Brazil finance minister backs Lula on rates but is focused on economy -source

By Marcela Ayres and Ricardo Brito

BRASILIA, Feb 9 (Reuters) - Brazil's Finance Minister Fernando Haddad agrees with President Luiz Inacio Lula da Silva's view that interest rates need to drop, but is focussed on the new government's agenda rather than taking on the central bank, an Economy Ministry source said.

Leftist Lula again raised his concerns about Brazil's benchmark interest rate level, which stands at 13.75%, during a closed political meeting on Wednesday with Haddad, Luciano Bivar, a federal deputy who was present, told Reuters.

But Haddad had focused instead on the new Brazilian government's economic agenda, highlighting a new fiscal framework to be presented in April and tax reforms, Bivar said.

"The President showed discomfort over the central bank's actions, but Haddad preferred to focus on the government's agenda with Congress, the creation of the fiscal framework and tax reform," Bivar said.

Representatives for Lula and Haddad had no immediate comment on their discussions during the political meeting.

Haddad's stance of keeping out of the debate stirred by Lula's attacks on the central bank does not mean he disagrees with the leftist president's views, the Economy Ministry source told Reuters, speaking on condition of anonymity.

Lula has repeatedly criticized Brazil's benchmark interest rate level as a major drag on the country's economic growth and has indicated that it should aim for higher inflation.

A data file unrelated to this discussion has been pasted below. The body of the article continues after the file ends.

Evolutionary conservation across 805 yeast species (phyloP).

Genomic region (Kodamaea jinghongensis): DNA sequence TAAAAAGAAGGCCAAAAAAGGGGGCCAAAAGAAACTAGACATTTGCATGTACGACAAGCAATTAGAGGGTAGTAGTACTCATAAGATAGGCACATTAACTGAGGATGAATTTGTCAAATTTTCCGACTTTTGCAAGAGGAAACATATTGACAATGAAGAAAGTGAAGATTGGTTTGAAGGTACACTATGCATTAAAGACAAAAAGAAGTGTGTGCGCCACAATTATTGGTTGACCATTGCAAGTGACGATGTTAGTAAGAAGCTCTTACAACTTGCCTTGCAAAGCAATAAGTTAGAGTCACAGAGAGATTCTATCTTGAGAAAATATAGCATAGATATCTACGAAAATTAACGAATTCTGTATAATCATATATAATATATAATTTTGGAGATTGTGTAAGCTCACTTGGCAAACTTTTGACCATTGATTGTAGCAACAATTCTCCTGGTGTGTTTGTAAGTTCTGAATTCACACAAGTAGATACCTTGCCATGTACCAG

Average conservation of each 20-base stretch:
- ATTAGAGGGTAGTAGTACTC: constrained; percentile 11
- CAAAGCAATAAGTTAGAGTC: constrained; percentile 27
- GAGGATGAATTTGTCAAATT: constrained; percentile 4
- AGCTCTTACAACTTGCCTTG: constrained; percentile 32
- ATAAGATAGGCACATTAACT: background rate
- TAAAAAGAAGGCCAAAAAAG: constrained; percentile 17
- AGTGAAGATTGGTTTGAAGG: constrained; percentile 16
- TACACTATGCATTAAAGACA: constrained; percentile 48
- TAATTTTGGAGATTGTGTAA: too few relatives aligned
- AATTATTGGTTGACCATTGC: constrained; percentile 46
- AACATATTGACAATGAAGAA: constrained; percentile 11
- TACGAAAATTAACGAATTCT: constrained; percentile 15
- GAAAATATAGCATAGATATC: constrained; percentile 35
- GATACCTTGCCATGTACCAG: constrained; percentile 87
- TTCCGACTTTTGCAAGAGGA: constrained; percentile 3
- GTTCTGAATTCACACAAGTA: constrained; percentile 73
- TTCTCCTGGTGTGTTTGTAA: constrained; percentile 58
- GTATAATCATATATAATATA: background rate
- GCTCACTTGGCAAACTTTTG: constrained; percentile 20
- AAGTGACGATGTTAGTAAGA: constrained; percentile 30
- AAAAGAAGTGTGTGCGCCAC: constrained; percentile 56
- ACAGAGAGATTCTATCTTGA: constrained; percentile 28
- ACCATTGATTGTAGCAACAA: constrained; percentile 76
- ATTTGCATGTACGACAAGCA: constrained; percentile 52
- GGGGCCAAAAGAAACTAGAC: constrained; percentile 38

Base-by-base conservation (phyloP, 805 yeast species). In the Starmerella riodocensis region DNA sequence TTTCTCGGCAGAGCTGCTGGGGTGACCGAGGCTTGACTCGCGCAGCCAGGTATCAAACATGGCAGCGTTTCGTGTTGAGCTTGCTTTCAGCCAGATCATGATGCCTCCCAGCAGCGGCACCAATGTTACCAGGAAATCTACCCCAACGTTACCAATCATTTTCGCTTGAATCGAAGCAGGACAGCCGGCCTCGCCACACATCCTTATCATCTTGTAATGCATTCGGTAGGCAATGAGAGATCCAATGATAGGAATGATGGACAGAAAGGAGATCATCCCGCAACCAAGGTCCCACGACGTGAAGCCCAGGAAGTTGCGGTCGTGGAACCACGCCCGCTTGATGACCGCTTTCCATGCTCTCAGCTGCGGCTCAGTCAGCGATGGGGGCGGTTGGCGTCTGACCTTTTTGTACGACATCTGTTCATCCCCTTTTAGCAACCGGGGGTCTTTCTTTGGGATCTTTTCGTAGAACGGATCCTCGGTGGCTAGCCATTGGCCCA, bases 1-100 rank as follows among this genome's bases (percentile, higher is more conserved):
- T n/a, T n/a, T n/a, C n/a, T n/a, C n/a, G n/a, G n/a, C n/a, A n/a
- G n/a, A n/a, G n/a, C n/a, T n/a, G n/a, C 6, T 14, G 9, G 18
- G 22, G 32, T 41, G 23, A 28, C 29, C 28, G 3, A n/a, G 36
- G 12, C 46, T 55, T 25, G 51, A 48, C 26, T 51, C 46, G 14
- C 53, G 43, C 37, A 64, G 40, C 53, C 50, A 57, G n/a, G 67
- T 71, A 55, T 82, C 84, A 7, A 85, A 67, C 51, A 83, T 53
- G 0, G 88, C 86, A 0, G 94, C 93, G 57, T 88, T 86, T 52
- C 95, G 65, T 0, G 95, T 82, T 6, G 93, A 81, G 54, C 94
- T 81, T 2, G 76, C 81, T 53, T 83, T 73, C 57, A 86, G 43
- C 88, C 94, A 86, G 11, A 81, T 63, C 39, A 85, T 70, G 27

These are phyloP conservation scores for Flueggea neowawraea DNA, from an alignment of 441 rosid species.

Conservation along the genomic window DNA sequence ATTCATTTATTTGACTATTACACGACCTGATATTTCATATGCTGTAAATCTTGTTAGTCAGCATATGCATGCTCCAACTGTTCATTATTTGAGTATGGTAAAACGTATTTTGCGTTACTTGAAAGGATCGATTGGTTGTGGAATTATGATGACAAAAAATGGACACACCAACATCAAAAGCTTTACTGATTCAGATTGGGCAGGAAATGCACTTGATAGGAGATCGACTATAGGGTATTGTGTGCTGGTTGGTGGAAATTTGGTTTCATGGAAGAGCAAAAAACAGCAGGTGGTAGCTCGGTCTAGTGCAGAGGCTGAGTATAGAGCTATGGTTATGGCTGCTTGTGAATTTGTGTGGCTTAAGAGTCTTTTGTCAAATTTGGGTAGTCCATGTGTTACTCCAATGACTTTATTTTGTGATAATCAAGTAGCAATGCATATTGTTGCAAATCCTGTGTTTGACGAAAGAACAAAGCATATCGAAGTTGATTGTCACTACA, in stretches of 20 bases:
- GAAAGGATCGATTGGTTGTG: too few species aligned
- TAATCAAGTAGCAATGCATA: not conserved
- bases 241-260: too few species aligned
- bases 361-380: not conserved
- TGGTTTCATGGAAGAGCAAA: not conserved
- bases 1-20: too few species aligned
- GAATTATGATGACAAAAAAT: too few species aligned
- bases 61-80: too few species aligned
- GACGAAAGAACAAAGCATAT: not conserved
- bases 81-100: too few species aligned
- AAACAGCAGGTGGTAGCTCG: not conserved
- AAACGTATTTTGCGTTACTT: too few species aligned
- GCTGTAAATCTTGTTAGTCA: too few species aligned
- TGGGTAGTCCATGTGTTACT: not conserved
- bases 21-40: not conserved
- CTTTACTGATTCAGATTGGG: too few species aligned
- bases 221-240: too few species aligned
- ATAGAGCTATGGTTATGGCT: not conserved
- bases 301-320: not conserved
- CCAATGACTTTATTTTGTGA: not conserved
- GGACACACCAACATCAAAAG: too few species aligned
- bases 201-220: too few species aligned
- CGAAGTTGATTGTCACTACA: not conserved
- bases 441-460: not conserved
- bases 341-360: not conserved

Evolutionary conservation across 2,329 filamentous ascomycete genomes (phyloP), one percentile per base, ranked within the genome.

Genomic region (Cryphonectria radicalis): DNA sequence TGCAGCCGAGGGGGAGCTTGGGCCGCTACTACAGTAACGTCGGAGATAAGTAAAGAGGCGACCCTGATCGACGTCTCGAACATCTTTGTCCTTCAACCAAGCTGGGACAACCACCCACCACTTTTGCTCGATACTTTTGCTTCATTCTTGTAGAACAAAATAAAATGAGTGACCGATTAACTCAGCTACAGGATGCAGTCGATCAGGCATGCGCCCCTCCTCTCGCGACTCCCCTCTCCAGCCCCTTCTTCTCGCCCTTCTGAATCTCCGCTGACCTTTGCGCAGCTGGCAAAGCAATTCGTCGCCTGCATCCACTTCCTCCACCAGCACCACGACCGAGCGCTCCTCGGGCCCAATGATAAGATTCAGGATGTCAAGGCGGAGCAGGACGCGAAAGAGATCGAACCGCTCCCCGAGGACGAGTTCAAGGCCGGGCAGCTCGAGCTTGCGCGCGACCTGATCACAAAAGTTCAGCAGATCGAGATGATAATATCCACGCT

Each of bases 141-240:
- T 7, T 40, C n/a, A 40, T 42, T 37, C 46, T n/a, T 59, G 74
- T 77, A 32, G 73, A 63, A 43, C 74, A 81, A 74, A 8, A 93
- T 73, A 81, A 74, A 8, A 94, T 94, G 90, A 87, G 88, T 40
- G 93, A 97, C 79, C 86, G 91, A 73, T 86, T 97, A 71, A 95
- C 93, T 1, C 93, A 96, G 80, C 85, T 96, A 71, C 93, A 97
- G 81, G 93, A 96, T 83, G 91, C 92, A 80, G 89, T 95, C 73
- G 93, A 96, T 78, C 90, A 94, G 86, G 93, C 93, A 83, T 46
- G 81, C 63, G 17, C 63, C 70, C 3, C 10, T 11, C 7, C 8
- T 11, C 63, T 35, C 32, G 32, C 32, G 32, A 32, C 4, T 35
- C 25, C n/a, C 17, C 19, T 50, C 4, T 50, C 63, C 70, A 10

Haddad's economic policy secretary has previously said the issue is not being discussed in the ministry.

When they kept Brazil's benchmark interest at a six-year high last week, central bank policymakers signalled that interest rates could remain unchanged for longer than markets expected due to fiscal risks under Lula.

But when the minutes from the rate-setting meeting later mentioned the government's fiscal plans presented by Haddad as possibly mitigating risks, he went public to say that the bank's tone was now "more friendly".

A second official at the economy ministry said Lula's criticisms of the central bank are not a topic of internal discussion, despite concerns that they generate market uncertainty and hinder efforts to lower interest rates.

When Haddad met with senators from Lula's Workers Party (PT) on Tuesday, the interest rate debate was not discussed, two sources who asked not to be named told Reuters.

One said that the government's allies in Congress should push ahead with requests for central bank governor Roberto Campos Neto to appear before Congressional committee hearings.

But the sources added that there was no government plan to try to remove Campos Neto.

The central bank had no immediate comment. (Reporting by Marcela Ayres and Ricardo Brito; Editing by Alexander Smith)